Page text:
What Is A Food Safety Culture?
A food safety culture is the values of a business with regard to food safety. An organisation with a strong food safety culture demonstrates to its employees and customers that making safe food is an important commitment.
Why is a positive food safety culture important?
Creating and maintaining a positive food safety culture within a business is of utmost importance. It demonstrates that a food business operator is committed to providing safe food. It also shows that they are willing to invest in and value their employees.
Staff need to be aware that their actions are critical. In other words, they need to know the potential consequences that could happen if they get it wrong. For example, if they use the same chopping board to prepare raw poultry followed by ready-to-eat food, they need to know that cross-contamination could occur, and this could lead to illness in customers. Unsafe practices result in unsafe food, which can be very damaging to both your customers and business.
What are the benefits of a good culture?
There are several benefits to implementing a positive food safety culture, such as: –
- Safe food production – poor practices can result in unsafe food. No business wants to give its customers food poisoning!
- Improved staff morale and retention of committed employees
- Complainant – business is more likely to keep within food hygiene regulations, reduced visits from EHO’s as a result
- Fewer customer complaints
- Good reputation
- Practices and procedures are more streamlined = better organised and run business
- Improved profits and potential for reduced insurance premiums
How to create a food safety culture with your team?
Below is a list of ways how you can create a positive food safety culture with your team.
- Management Commitment – Ensure that food safety starts at the highest level of management and that they have invested in a positive culture. Food hygiene should be a top priority. Managers should enthuse safety, cleanliness and the need to understand and follow food safety protocols at all times. Top-down leadership emphasises to staff to work hard towards implementing and adhering to policies. A positive commitment benefits all round.
- Staff Buy-In – Highlight to staff the reason for maintaining high standards. Always reinforce that food safety and compliance with legislation is essential to prevent making people ill.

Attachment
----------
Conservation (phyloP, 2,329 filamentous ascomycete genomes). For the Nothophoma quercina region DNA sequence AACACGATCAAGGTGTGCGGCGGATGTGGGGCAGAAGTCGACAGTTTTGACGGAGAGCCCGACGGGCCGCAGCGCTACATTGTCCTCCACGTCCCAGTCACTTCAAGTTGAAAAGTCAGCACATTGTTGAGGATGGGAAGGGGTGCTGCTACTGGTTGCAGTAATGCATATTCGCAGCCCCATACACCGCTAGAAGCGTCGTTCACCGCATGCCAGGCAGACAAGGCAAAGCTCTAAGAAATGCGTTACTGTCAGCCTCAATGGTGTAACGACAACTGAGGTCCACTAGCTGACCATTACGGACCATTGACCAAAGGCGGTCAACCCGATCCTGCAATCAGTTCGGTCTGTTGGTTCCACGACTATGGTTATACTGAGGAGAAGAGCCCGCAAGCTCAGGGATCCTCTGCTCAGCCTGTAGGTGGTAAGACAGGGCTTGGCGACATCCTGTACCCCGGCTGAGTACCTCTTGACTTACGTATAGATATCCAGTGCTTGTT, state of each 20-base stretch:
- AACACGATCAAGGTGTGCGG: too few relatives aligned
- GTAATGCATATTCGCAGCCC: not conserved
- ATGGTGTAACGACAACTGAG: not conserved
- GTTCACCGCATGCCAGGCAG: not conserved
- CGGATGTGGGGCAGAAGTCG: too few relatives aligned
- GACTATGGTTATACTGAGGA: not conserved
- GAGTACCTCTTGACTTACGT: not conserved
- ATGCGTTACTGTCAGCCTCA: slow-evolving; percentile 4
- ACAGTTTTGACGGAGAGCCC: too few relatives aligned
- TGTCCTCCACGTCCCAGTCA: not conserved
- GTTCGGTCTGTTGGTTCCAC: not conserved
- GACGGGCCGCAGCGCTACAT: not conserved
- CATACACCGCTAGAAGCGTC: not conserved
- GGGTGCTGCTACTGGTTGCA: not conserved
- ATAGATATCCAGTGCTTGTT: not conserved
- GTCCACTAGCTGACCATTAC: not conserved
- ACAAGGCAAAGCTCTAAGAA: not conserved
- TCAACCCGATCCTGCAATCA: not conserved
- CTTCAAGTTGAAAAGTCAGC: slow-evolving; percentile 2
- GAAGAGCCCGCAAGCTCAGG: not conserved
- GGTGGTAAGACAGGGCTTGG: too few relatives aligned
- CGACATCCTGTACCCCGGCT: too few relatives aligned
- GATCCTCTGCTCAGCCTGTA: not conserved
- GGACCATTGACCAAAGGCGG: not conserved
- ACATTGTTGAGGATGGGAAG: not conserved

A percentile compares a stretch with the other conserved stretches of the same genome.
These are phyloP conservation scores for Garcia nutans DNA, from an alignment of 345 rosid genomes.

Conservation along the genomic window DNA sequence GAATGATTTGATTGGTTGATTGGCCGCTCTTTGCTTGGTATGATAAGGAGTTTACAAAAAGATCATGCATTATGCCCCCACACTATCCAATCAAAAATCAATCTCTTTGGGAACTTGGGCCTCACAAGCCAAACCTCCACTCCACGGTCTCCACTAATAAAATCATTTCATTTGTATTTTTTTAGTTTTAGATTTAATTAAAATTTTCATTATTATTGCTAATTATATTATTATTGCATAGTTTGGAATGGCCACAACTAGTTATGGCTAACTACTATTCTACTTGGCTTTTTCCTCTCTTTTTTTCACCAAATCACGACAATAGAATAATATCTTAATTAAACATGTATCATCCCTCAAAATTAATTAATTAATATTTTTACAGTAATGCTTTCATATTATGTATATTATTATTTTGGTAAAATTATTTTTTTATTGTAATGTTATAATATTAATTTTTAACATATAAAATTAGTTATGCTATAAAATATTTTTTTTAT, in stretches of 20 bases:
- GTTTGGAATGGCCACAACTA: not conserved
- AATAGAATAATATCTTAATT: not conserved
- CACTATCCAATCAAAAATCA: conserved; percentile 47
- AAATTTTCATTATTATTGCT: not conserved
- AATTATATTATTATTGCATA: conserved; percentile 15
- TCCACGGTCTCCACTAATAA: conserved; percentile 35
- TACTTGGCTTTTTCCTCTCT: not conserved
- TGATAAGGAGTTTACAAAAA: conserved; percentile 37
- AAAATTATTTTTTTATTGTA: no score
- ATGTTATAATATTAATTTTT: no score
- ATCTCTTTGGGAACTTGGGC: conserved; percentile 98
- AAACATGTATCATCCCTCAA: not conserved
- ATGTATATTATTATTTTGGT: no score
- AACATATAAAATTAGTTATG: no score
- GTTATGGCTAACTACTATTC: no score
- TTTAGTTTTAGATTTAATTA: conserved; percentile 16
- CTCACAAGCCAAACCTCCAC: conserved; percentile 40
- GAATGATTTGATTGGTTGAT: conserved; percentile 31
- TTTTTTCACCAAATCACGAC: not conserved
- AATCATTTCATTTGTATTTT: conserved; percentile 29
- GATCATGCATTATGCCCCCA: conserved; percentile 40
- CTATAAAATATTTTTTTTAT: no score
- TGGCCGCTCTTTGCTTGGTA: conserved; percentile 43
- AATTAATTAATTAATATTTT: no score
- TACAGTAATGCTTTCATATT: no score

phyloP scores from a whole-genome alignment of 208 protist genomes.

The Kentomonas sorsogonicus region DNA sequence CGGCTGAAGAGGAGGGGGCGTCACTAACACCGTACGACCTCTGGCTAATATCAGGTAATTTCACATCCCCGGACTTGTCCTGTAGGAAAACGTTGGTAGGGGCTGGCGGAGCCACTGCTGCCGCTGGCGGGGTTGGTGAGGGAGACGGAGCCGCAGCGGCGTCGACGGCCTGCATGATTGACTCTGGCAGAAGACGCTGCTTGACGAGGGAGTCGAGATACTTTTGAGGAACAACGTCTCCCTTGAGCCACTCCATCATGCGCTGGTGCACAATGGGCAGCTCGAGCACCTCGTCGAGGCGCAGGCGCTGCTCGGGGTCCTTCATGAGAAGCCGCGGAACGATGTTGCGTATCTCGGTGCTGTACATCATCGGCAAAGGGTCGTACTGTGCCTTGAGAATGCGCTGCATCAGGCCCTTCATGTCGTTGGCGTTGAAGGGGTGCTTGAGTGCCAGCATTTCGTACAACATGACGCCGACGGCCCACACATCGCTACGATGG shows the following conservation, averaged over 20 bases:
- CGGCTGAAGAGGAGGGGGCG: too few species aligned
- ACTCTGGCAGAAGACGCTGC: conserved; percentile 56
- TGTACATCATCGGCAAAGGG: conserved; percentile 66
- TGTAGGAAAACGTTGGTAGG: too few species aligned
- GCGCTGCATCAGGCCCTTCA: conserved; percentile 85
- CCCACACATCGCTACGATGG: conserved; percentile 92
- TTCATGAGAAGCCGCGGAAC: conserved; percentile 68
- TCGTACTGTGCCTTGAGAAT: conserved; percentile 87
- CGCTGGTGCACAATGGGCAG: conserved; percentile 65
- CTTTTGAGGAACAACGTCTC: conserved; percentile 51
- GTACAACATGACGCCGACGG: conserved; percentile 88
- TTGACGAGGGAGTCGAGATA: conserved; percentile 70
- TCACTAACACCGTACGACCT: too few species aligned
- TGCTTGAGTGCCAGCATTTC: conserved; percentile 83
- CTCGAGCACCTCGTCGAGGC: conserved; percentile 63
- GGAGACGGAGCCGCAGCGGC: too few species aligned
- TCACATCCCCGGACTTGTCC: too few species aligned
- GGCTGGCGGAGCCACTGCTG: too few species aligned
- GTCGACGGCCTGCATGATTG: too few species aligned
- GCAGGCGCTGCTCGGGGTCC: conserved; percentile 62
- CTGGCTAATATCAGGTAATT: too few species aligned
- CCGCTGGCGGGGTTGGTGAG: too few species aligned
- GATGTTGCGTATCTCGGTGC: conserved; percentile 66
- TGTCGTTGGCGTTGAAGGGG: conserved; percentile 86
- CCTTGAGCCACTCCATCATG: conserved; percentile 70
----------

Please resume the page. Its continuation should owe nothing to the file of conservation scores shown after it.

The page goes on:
- Staff Training and Development – It is essential to be aware that training alone may not necessarily result in behavioural changes. Continuous supervision is needed to ensure that the staff put into practice what they have learnt. Regular reviews of training and refresher training sessions should be in place.
How to improve food safety culture?
It is vital that Managers ‘walk the walk’, not just ‘talk the talk’. For example, if a Manager enters the kitchen, they should wash their hands and put on protective clothing. Leading by example is key to developing a positive food safety culture. It is fundamental that they set a strong commitment and have a positive mindset towards food safety so that employees to follow suit.
Staff should take ownership and pride at every stage of their role. They should be made aware of their importance in the business and the positive impact they are contributing.
Supervisors and Managers should undertake regular monitoring, and this process should be recorded. Furthermore, a method of continuous improvement should be in place.
It is important to invest in the training and development of your team. This training should include upskilling and refresher sessions. It does not always mean you have to spend lots of time and money. For instance, short, bite-sized toolbox talks are ideal and can be just as effective.
How do you measure food safety culture?
Measuring the effectiveness of food safety culture isn’t always easy; however, here are some suggestions on things you can do: –
- Take some time to observe how often employees wash their hands. Do they use the correct method of handwashing? How often is the hand soap dispenser replenished?
- Monitor how often things go ‘wrong’. For example, how often is food found past its intended use-by date in the fridge? Does a piece of equipment break down frequently?
- Have there been any customer complaints received or food poisoning allegations made? Similarly, have any allergen incidents occurred?
- Observe staff to capture data on attitudes towards food safety and job satisfaction levels.
- Encourage Managers to be open to staff suggestions and promote open communication. If appropriate, have a confidential whistleblowing mechanism in place.
- Ask staff questions about food hygiene and gauge their responses to see if there are any gaps in their knowledge.